Providing your employees with financial education makes good business sense. If your staff are spending a lot of time worrying about their cash flow and how they will manage to pay their bills, they will be much less focused on their work – which can have huge implications for a business.
There are said to be more than 8 million people in the UK with problem debt; so if you are employing a large number of staff, you can bet that a large percentage have money worries. As you can imagine, this is not the best recipe for success for your business. When you provide staff with financial education, it not only benefits them as an individual, but it can also be good for business.
It is only natural that money worries can cause employees to lose focus on their work, especially if they are experiencing particularly difficult times. If something stressful is going on in your life, it is very difficult to focus on anything but the problem and this is particularly prevalent in the workplace. The Society for Human Resource Management recently undertook a survey and the responses on this subject were interesting. The survey revealed that as many as 83% of HR professionals felt that financial problems were affecting their staff and causing issues with performance. Out of those surveyed, 26% actually recognised the effects of money problems on productivity within their organisation. The University of Warwick conducted research which showed that employees who are happy are more productive – by as much as 12%. Financial problems do not lead to happiness, in fact quite the opposite, and this can have a knock-on effect on productivity.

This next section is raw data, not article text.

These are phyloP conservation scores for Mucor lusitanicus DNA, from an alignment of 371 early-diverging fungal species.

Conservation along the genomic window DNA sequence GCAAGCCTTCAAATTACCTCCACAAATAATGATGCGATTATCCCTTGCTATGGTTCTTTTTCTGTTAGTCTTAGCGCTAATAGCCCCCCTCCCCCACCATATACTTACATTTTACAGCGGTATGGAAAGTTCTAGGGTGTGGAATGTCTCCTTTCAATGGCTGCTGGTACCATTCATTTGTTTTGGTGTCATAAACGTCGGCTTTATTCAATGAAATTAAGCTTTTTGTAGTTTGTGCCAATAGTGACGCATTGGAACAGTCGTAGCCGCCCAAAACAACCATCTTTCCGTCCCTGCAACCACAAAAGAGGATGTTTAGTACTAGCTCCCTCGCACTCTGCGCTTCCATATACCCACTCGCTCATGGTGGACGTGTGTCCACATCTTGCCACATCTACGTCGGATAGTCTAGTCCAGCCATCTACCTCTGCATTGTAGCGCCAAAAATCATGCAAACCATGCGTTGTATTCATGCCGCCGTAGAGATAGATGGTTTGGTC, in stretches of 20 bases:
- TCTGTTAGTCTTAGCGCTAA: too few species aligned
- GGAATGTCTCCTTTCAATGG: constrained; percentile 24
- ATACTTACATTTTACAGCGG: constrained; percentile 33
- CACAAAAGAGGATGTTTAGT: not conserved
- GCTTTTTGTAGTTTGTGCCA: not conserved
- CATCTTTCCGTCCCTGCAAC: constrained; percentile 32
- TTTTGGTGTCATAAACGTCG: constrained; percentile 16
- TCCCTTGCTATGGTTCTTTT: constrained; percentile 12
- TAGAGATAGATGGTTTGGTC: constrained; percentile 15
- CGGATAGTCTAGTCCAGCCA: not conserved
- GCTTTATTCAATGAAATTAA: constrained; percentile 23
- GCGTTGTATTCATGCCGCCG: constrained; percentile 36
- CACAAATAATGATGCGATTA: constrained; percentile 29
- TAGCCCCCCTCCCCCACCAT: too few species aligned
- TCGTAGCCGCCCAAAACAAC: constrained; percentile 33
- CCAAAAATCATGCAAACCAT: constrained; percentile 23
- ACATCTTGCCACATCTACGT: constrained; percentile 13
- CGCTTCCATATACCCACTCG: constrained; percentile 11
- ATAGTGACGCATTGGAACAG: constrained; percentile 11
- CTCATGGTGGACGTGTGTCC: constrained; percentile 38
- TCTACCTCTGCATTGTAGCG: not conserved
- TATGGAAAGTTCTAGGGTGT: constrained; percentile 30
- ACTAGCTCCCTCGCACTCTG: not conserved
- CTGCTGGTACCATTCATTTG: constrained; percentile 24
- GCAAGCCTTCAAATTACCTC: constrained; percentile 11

Stressed out, worried employees are much more likely to be off work, which can cause problems for a business. High levels of absenteeism can not only reduce work output, but it can also result in more time and resources spent on managing the absences. In the same survey conducted by The Society of Human Resource Management, 24% of respondents felt that money problems were a cause of some of the absence levels within the organisation.
Employees are more likely to stick with an employer who they feel values them and who offers them more than just financial benefits but also the help to understand what you offer. When you provide staff with financial knowledge, you are not only offering a service which they will appreciate, but it can also give them the opportunity to learn more about the financial benefits they receive or could be receiving now – in their job. If your employees feel as though you prioritise their welfare and well-being, they’ll be more content within the organisation and feel greater loyalty in return.